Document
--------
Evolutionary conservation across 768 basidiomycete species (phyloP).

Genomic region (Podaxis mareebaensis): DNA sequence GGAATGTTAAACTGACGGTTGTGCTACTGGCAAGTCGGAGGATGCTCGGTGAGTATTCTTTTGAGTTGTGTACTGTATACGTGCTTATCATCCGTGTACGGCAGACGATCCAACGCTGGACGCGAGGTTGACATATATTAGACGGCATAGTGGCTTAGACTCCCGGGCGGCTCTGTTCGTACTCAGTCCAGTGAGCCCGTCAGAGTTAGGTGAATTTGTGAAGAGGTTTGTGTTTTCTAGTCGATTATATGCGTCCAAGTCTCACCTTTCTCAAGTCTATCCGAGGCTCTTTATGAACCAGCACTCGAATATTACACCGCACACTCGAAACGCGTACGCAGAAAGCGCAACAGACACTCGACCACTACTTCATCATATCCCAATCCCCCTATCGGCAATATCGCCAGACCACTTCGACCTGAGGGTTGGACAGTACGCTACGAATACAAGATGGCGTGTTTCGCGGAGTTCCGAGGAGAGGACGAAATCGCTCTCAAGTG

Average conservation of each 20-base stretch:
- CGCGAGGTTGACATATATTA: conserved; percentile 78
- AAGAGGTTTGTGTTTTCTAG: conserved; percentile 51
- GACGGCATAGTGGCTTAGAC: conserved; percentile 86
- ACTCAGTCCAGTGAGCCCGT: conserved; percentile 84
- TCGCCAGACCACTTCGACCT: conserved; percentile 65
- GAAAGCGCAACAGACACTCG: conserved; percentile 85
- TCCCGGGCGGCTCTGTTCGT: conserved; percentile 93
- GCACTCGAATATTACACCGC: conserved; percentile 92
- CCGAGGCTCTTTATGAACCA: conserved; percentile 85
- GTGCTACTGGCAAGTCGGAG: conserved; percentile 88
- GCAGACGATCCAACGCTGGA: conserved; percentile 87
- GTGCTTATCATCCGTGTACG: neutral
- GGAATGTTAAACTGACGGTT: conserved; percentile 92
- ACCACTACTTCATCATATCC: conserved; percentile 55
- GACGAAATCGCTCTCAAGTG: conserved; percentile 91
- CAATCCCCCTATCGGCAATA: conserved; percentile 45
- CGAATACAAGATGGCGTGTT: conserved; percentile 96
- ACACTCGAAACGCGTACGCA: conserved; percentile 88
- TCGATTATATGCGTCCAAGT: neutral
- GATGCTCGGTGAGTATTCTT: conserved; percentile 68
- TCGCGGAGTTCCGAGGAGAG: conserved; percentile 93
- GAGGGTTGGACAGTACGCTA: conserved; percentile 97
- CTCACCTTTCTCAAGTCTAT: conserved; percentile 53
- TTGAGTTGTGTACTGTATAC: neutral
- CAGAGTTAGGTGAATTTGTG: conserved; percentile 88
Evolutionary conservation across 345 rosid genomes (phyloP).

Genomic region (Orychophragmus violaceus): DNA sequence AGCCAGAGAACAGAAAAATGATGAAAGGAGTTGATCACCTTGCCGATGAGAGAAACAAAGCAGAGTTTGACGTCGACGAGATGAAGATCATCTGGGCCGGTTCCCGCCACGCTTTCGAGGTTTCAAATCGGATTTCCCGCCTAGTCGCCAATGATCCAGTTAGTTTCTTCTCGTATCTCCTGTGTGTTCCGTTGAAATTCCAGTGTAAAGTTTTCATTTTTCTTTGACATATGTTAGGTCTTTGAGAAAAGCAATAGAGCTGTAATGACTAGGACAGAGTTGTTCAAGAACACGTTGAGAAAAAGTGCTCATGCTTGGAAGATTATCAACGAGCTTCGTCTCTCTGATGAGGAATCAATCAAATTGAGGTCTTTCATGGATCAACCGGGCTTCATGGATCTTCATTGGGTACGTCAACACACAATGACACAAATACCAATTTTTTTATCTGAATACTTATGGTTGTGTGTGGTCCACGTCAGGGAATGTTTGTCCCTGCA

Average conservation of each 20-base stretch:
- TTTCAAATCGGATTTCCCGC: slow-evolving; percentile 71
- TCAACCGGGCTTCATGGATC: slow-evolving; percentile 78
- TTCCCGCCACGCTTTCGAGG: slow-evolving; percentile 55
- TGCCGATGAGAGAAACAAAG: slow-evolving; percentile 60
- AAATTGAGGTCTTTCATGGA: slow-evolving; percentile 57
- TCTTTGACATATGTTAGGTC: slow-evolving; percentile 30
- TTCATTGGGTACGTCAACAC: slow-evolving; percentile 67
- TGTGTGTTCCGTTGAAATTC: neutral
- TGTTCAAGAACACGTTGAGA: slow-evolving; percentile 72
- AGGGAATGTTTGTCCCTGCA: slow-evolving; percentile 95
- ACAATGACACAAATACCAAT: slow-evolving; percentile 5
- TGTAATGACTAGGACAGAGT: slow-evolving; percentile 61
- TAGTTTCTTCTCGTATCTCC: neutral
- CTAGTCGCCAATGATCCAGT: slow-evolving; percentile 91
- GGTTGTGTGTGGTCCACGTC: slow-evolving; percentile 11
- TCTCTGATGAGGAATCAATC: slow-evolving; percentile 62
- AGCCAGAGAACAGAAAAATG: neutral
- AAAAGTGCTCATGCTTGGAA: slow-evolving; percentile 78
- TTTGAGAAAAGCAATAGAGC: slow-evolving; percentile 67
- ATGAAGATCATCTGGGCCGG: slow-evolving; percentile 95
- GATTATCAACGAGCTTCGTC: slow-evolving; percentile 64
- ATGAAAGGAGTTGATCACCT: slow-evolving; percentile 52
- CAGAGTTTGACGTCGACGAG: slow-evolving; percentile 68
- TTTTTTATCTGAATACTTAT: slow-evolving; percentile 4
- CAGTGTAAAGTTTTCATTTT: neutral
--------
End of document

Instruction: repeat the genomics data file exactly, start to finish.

Evolutionary conservation across 768 basidiomycete species (phyloP).

Genomic region (Podaxis mareebaensis): DNA sequence GGAATGTTAAACTGACGGTTGTGCTACTGGCAAGTCGGAGGATGCTCGGTGAGTATTCTTTTGAGTTGTGTACTGTATACGTGCTTATCATCCGTGTACGGCAGACGATCCAACGCTGGACGCGAGGTTGACATATATTAGACGGCATAGTGGCTTAGACTCCCGGGCGGCTCTGTTCGTACTCAGTCCAGTGAGCCCGTCAGAGTTAGGTGAATTTGTGAAGAGGTTTGTGTTTTCTAGTCGATTATATGCGTCCAAGTCTCACCTTTCTCAAGTCTATCCGAGGCTCTTTATGAACCAGCACTCGAATATTACACCGCACACTCGAAACGCGTACGCAGAAAGCGCAACAGACACTCGACCACTACTTCATCATATCCCAATCCCCCTATCGGCAATATCGCCAGACCACTTCGACCTGAGGGTTGGACAGTACGCTACGAATACAAGATGGCGTGTTTCGCGGAGTTCCGAGGAGAGGACGAAATCGCTCTCAAGTG

Average conservation of each 20-base stretch:
- CGCGAGGTTGACATATATTA: conserved; percentile 78
- AAGAGGTTTGTGTTTTCTAG: conserved; percentile 51
- GACGGCATAGTGGCTTAGAC: conserved; percentile 86
- ACTCAGTCCAGTGAGCCCGT: conserved; percentile 84
- TCGCCAGACCACTTCGACCT: conserved; percentile 65
- GAAAGCGCAACAGACACTCG: conserved; percentile 85
- TCCCGGGCGGCTCTGTTCGT: conserved; percentile 93
- GCACTCGAATATTACACCGC: conserved; percentile 92
- CCGAGGCTCTTTATGAACCA: conserved; percentile 85
- GTGCTACTGGCAAGTCGGAG: conserved; percentile 88
- GCAGACGATCCAACGCTGGA: conserved; percentile 87
- GTGCTTATCATCCGTGTACG: neutral
- GGAATGTTAAACTGACGGTT: conserved; percentile 92
- ACCACTACTTCATCATATCC: conserved; percentile 55
- GACGAAATCGCTCTCAAGTG: conserved; percentile 91
- CAATCCCCCTATCGGCAATA: conserved; percentile 45
- CGAATACAAGATGGCGTGTT: conserved; percentile 96
- ACACTCGAAACGCGTACGCA: conserved; percentile 88
- TCGATTATATGCGTCCAAGT: neutral
- GATGCTCGGTGAGTATTCTT: conserved; percentile 68
- TCGCGGAGTTCCGAGGAGAG: conserved; percentile 93
- GAGGGTTGGACAGTACGCTA: conserved; percentile 97
- CTCACCTTTCTCAAGTCTAT: conserved; percentile 53
- TTGAGTTGTGTACTGTATAC: neutral
- CAGAGTTAGGTGAATTTGTG: conserved; percentile 88
Evolutionary conservation across 345 rosid genomes (phyloP).

Genomic region (Orychophragmus violaceus): DNA sequence AGCCAGAGAACAGAAAAATGATGAAAGGAGTTGATCACCTTGCCGATGAGAGAAACAAAGCAGAGTTTGACGTCGACGAGATGAAGATCATCTGGGCCGGTTCCCGCCACGCTTTCGAGGTTTCAAATCGGATTTCCCGCCTAGTCGCCAATGATCCAGTTAGTTTCTTCTCGTATCTCCTGTGTGTTCCGTTGAAATTCCAGTGTAAAGTTTTCATTTTTCTTTGACATATGTTAGGTCTTTGAGAAAAGCAATAGAGCTGTAATGACTAGGACAGAGTTGTTCAAGAACACGTTGAGAAAAAGTGCTCATGCTTGGAAGATTATCAACGAGCTTCGTCTCTCTGATGAGGAATCAATCAAATTGAGGTCTTTCATGGATCAACCGGGCTTCATGGATCTTCATTGGGTACGTCAACACACAATGACACAAATACCAATTTTTTTATCTGAATACTTATGGTTGTGTGTGGTCCACGTCAGGGAATGTTTGTCCCTGCA

Average conservation of each 20-base stretch:
- TTTCAAATCGGATTTCCCGC: slow-evolving; percentile 71
- TCAACCGGGCTTCATGGATC: slow-evolving; percentile 78
- TTCCCGCCACGCTTTCGAGG: slow-evolving; percentile 55
- TGCCGATGAGAGAAACAAAG: slow-evolving; percentile 60
- AAATTGAGGTCTTTCATGGA: slow-evolving; percentile 57
- TCTTTGACATATGTTAGGTC: slow-evolving; percentile 30
- TTCATTGGGTACGTCAACAC: slow-evolving; percentile 67
- TGTGTGTTCCGTTGAAATTC: neutral
- TGTTCAAGAACACGTTGAGA: slow-evolving; percentile 72
- AGGGAATGTTTGTCCCTGCA: slow-evolving; percentile 95
- ACAATGACACAAATACCAAT: slow-evolving; percentile 5
- TGTAATGACTAGGACAGAGT: slow-evolving; percentile 61
- TAGTTTCTTCTCGTATCTCC: neutral
- CTAGTCGCCAATGATCCAGT: slow-evolving; percentile 91
- GGTTGTGTGTGGTCCACGTC: slow-evolving; percentile 11
- TCTCTGATGAGGAATCAATC: slow-evolving; percentile 62
- AGCCAGAGAACAGAAAAATG: neutral
- AAAAGTGCTCATGCTTGGAA: slow-evolving; percentile 78
- TTTGAGAAAAGCAATAGAGC: slow-evolving; percentile 67
- ATGAAGATCATCTGGGCCGG: slow-evolving; percentile 95
- GATTATCAACGAGCTTCGTC: slow-evolving; percentile 64
- ATGAAAGGAGTTGATCACCT: slow-evolving; percentile 52
- CAGAGTTTGACGTCGACGAG: slow-evolving; percentile 68
- TTTTTTATCTGAATACTTAT: slow-evolving; percentile 4
- CAGTGTAAAGTTTTCATTTT: neutral